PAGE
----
“Things as certain as death and taxes, can be more firmly believ’d,” British author Daniel Defoe - more widely known for penning Robinson Crusoe - opined in a 1726 essay aptly entitled The Political History of the Devil.
The quote is more commonly attributed to Benjamin Franklin, but for all purposes Defoe could have been referring to Alberta’s carbon tax, which jumped 50% to $30 per tonne of CO2 effective January 1, 2018, a figure which will keep rising each year to $50 per tonne by 2022. It will all but ensure the inevitable grumbling that’s likely to repeat itself each New Years Day.
That much is certain. Less so is the impact it will have on the province’s economic fortunes or how much it will stretch taxpayers’ pockets.
The most visible impact of the tax will be a two-cent per litre increase at the pumps, which should ensure that gasoline prices stay well above $1 for the foreseeable future - a bitter pill consumers and businesses alike. The other noticeable change for consumers will be on home heating, which increases to 50 cents per gigajoule, accounting for more than 10% of an average bill during the cruelest winter months.
According to the Alberta government website, the tax will cost consumers anywhere from $70 to $106 per family per year, most of which will be rebated back to households. Economists at the University of Calgary suggest the tax could shave 0.1% off economic growth this year, in a province that’s expected to grow 6.7% - in other words, almost nil.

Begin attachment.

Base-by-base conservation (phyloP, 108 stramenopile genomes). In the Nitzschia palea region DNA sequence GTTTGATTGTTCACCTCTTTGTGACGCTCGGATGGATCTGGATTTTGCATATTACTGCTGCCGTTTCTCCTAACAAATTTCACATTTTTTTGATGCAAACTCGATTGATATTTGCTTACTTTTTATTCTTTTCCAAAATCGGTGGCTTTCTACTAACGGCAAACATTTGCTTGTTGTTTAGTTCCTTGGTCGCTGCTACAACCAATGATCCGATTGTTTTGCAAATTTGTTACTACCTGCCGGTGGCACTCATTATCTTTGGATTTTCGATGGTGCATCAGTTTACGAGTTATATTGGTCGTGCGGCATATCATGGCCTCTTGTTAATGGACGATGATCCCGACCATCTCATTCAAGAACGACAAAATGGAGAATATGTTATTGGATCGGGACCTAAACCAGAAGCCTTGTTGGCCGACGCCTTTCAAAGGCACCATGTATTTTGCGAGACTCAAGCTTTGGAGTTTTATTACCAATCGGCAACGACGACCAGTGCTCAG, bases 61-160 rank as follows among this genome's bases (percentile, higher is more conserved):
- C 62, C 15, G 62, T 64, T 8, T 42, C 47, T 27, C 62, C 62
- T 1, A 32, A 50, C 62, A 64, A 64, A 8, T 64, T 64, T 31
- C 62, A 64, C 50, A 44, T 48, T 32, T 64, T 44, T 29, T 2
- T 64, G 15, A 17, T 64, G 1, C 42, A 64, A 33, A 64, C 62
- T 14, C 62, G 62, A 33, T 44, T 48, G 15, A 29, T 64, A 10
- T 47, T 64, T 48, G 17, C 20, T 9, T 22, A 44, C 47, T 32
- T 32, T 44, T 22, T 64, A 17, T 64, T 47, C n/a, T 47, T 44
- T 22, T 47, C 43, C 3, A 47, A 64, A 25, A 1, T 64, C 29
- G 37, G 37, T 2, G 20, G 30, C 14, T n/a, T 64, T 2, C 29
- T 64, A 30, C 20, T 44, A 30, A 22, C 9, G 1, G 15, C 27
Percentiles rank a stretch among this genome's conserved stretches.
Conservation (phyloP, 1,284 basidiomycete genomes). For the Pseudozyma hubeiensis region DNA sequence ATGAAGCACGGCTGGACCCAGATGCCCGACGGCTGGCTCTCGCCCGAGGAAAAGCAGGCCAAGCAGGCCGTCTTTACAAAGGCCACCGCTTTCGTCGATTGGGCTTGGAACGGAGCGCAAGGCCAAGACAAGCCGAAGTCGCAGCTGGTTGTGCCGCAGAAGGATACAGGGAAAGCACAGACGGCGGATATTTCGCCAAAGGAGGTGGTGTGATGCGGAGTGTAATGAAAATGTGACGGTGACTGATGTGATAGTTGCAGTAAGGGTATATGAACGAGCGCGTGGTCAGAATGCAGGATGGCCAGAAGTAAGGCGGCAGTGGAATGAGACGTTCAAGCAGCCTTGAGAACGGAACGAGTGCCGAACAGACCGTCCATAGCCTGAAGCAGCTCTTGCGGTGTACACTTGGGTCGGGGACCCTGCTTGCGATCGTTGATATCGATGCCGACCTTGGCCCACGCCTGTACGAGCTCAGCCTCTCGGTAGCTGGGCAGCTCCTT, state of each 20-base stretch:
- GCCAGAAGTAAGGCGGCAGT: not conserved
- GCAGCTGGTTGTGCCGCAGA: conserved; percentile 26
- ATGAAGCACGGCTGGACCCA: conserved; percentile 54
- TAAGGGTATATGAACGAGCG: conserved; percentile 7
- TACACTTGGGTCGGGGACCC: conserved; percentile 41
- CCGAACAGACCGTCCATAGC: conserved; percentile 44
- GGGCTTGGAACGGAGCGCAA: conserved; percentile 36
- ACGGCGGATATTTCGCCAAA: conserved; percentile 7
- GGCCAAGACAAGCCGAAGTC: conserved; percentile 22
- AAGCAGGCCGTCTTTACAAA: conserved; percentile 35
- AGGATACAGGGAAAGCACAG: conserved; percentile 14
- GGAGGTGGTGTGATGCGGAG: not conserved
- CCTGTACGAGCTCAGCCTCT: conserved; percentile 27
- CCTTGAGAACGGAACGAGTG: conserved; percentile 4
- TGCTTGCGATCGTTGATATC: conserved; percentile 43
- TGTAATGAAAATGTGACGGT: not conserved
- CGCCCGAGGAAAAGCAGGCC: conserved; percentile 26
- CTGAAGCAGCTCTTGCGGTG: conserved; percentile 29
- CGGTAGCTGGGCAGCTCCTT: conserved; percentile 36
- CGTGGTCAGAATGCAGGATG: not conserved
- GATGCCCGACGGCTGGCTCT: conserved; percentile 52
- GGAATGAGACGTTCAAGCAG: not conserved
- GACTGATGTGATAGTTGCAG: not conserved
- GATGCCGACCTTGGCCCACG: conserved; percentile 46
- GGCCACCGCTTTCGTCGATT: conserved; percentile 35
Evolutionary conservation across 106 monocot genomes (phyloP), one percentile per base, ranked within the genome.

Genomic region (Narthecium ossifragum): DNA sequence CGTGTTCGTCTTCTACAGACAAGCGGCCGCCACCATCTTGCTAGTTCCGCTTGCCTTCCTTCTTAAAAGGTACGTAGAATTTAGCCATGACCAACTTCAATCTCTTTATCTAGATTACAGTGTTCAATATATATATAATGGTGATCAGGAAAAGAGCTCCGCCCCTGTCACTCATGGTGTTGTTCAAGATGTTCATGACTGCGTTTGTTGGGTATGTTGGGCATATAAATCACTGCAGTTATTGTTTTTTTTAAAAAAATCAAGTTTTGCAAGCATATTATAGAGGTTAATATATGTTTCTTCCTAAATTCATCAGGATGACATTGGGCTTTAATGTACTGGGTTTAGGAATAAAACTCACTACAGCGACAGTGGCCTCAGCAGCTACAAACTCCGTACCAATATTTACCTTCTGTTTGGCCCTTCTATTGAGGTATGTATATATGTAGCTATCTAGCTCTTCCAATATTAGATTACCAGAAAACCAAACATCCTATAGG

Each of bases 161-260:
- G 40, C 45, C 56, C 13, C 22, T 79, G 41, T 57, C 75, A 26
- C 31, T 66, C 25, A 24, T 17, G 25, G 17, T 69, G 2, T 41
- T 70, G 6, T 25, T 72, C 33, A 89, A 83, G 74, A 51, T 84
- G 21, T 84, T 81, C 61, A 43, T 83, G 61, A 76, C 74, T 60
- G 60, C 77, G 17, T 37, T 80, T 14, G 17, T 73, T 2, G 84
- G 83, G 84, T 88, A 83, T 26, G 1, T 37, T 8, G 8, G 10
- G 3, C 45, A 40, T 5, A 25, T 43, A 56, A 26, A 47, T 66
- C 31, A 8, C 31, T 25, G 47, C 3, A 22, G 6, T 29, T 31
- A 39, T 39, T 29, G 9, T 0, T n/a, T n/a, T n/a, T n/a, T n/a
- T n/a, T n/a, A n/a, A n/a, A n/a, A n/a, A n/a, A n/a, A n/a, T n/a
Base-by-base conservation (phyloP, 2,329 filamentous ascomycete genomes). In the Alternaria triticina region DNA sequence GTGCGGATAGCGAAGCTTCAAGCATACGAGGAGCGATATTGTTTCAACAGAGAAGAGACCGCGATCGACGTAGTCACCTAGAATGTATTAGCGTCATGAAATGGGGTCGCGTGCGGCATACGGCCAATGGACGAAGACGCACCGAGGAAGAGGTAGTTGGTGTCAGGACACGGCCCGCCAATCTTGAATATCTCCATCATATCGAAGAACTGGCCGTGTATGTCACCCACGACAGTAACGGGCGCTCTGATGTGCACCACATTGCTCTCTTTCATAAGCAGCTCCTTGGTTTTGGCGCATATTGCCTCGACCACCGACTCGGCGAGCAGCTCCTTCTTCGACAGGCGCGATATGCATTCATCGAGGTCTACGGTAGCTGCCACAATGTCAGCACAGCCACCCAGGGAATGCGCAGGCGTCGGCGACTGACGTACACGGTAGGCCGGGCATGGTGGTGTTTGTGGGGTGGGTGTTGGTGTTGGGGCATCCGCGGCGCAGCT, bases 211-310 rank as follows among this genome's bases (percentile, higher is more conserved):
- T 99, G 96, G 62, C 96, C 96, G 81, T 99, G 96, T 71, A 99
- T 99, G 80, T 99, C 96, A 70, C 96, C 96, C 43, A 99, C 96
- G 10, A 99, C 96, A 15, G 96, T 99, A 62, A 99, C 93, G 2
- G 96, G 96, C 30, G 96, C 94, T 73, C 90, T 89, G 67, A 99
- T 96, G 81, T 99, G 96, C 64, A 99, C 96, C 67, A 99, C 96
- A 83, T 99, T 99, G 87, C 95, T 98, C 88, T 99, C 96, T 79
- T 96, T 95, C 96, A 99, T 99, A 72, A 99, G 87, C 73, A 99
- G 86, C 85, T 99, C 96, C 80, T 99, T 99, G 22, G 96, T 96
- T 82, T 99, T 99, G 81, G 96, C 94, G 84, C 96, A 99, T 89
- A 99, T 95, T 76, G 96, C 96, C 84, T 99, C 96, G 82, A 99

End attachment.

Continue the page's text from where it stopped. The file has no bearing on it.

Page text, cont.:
But rest assured that the tax is significant in dollar terms. Provincial estimates suggest the levy will raise some $5.4 billion by 2020, funds the province intends to pump into clean energy technology such as wind power and carbon capture and storage (CCS). Depending on who is to be believed, the tax is alternately the price to pay for being one of the largest oil producers (or polluters) on the planet or an exercise in social engineering.
According to University of Alberta economist Andrew Leach, it’s a bit of both. As the main architect of the tax, he agrees the purpose of the exercise is to bring about a step change in how Albertans think about consuming and producing energy.
The latter point is important in a region which accounts for a little less than half of Canada’s overall greenhouse gas emissions due to its oil sands output, at some 80 megatonnes of Canada’s 180 megatonnes per year. It’s a figure which is expected to rise to 100 megatonnes (where it has been capped) by 2030.
The fact remains that Alberta is the single largest - and rising - source of emissions in the country, threatening Canada’s commitments to reduce greenhouse gases under the Paris Accord. Balancing climate change while promoting economic growth, namely oil production, is the proverbial 500-pound gorilla in the room.
Leach, who has come under fire from all sides in the Twittersphere for his role in devising the tax - those who say it alternately goes too far or not far enough - is unwavering in both the principle and practical application, even if he agrees it has flaws.